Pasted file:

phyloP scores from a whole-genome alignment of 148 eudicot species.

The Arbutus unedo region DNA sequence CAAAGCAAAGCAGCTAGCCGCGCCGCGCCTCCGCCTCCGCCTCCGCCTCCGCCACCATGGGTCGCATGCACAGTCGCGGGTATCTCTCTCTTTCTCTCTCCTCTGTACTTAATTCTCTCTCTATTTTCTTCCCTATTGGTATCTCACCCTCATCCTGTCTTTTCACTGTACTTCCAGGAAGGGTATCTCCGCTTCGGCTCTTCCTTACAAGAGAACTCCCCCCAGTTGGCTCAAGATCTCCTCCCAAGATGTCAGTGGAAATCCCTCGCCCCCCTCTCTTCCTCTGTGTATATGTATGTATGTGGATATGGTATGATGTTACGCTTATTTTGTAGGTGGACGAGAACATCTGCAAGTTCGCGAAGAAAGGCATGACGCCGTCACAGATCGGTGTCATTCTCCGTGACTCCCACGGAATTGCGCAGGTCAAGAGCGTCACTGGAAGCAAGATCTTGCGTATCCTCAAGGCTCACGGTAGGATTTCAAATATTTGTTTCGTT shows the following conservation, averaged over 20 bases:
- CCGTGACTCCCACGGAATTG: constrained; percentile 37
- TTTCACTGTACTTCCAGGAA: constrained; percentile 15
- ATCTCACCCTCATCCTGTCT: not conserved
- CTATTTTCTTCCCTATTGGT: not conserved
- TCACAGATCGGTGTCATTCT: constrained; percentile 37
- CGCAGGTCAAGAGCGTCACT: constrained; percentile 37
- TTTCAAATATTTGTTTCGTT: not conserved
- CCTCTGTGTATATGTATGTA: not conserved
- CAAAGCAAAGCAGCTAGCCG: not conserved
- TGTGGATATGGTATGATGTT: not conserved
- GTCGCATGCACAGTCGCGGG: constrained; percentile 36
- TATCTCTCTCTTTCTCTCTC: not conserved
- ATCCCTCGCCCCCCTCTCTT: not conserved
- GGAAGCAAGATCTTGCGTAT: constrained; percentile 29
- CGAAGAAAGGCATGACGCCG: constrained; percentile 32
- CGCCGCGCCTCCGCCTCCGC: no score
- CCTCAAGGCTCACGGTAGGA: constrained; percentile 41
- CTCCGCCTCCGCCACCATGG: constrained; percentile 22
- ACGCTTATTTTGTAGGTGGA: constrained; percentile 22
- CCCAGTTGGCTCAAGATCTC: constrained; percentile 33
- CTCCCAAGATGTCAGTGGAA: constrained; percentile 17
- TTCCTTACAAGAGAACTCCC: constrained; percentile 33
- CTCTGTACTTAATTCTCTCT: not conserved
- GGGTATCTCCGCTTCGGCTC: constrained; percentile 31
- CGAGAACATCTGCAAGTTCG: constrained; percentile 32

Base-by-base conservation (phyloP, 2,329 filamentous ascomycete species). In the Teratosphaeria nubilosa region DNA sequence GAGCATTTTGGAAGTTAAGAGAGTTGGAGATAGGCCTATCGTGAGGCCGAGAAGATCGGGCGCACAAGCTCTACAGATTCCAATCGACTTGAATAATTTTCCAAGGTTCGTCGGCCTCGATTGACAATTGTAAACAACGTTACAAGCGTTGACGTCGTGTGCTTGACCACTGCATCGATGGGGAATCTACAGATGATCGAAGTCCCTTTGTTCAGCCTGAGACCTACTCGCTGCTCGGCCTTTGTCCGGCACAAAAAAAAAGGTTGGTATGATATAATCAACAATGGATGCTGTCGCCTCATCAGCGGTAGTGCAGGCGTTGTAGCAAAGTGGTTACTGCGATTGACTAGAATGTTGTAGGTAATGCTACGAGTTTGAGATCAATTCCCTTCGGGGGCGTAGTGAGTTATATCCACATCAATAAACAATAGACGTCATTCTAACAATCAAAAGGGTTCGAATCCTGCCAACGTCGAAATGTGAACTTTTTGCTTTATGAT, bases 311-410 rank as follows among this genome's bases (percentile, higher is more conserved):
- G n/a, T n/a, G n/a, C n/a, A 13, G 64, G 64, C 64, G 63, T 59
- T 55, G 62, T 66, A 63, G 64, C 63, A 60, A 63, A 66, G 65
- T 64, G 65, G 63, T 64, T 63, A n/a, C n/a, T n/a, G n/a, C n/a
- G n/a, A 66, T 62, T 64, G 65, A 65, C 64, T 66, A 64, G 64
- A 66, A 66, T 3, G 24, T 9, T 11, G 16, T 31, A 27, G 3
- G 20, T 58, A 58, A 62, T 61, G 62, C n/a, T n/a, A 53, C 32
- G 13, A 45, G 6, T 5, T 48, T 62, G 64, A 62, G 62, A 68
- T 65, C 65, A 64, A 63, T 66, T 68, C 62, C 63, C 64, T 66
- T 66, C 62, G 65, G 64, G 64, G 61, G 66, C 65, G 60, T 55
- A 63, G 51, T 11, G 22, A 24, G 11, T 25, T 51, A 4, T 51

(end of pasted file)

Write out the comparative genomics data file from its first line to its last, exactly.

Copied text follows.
phyloP scores from a whole-genome alignment of 148 eudicot species.

The Arbutus unedo region DNA sequence CAAAGCAAAGCAGCTAGCCGCGCCGCGCCTCCGCCTCCGCCTCCGCCTCCGCCACCATGGGTCGCATGCACAGTCGCGGGTATCTCTCTCTTTCTCTCTCCTCTGTACTTAATTCTCTCTCTATTTTCTTCCCTATTGGTATCTCACCCTCATCCTGTCTTTTCACTGTACTTCCAGGAAGGGTATCTCCGCTTCGGCTCTTCCTTACAAGAGAACTCCCCCCAGTTGGCTCAAGATCTCCTCCCAAGATGTCAGTGGAAATCCCTCGCCCCCCTCTCTTCCTCTGTGTATATGTATGTATGTGGATATGGTATGATGTTACGCTTATTTTGTAGGTGGACGAGAACATCTGCAAGTTCGCGAAGAAAGGCATGACGCCGTCACAGATCGGTGTCATTCTCCGTGACTCCCACGGAATTGCGCAGGTCAAGAGCGTCACTGGAAGCAAGATCTTGCGTATCCTCAAGGCTCACGGTAGGATTTCAAATATTTGTTTCGTT shows the following conservation, averaged over 20 bases:
- CCGTGACTCCCACGGAATTG: constrained; percentile 37
- TTTCACTGTACTTCCAGGAA: constrained; percentile 15
- ATCTCACCCTCATCCTGTCT: not conserved
- CTATTTTCTTCCCTATTGGT: not conserved
- TCACAGATCGGTGTCATTCT: constrained; percentile 37
- CGCAGGTCAAGAGCGTCACT: constrained; percentile 37
- TTTCAAATATTTGTTTCGTT: not conserved
- CCTCTGTGTATATGTATGTA: not conserved
- CAAAGCAAAGCAGCTAGCCG: not conserved
- TGTGGATATGGTATGATGTT: not conserved
- GTCGCATGCACAGTCGCGGG: constrained; percentile 36
- TATCTCTCTCTTTCTCTCTC: not conserved
- ATCCCTCGCCCCCCTCTCTT: not conserved
- GGAAGCAAGATCTTGCGTAT: constrained; percentile 29
- CGAAGAAAGGCATGACGCCG: constrained; percentile 32
- CGCCGCGCCTCCGCCTCCGC: no score
- CCTCAAGGCTCACGGTAGGA: constrained; percentile 41
- CTCCGCCTCCGCCACCATGG: constrained; percentile 22
- ACGCTTATTTTGTAGGTGGA: constrained; percentile 22
- CCCAGTTGGCTCAAGATCTC: constrained; percentile 33
- CTCCCAAGATGTCAGTGGAA: constrained; percentile 17
- TTCCTTACAAGAGAACTCCC: constrained; percentile 33
- CTCTGTACTTAATTCTCTCT: not conserved
- GGGTATCTCCGCTTCGGCTC: constrained; percentile 31
- CGAGAACATCTGCAAGTTCG: constrained; percentile 32

Base-by-base conservation (phyloP, 2,329 filamentous ascomycete species). In the Teratosphaeria nubilosa region DNA sequence GAGCATTTTGGAAGTTAAGAGAGTTGGAGATAGGCCTATCGTGAGGCCGAGAAGATCGGGCGCACAAGCTCTACAGATTCCAATCGACTTGAATAATTTTCCAAGGTTCGTCGGCCTCGATTGACAATTGTAAACAACGTTACAAGCGTTGACGTCGTGTGCTTGACCACTGCATCGATGGGGAATCTACAGATGATCGAAGTCCCTTTGTTCAGCCTGAGACCTACTCGCTGCTCGGCCTTTGTCCGGCACAAAAAAAAAGGTTGGTATGATATAATCAACAATGGATGCTGTCGCCTCATCAGCGGTAGTGCAGGCGTTGTAGCAAAGTGGTTACTGCGATTGACTAGAATGTTGTAGGTAATGCTACGAGTTTGAGATCAATTCCCTTCGGGGGCGTAGTGAGTTATATCCACATCAATAAACAATAGACGTCATTCTAACAATCAAAAGGGTTCGAATCCTGCCAACGTCGAAATGTGAACTTTTTGCTTTATGAT, bases 311-410 rank as follows among this genome's bases (percentile, higher is more conserved):
- G n/a, T n/a, G n/a, C n/a, A 13, G 64, G 64, C 64, G 63, T 59
- T 55, G 62, T 66, A 63, G 64, C 63, A 60, A 63, A 66, G 65
- T 64, G 65, G 63, T 64, T 63, A n/a, C n/a, T n/a, G n/a, C n/a
- G n/a, A 66, T 62, T 64, G 65, A 65, C 64, T 66, A 64, G 64
- A 66, A 66, T 3, G 24, T 9, T 11, G 16, T 31, A 27, G 3
- G 20, T 58, A 58, A 62, T 61, G 62, C n/a, T n/a, A 53, C 32
- G 13, A 45, G 6, T 5, T 48, T 62, G 64, A 62, G 62, A 68
- T 65, C 65, A 64, A 63, T 66, T 68, C 62, C 63, C 64, T 66
- T 66, C 62, G 65, G 64, G 64, G 61, G 66, C 65, G 60, T 55
- A 63, G 51, T 11, G 22, A 24, G 11, T 25, T 51, A 4, T 51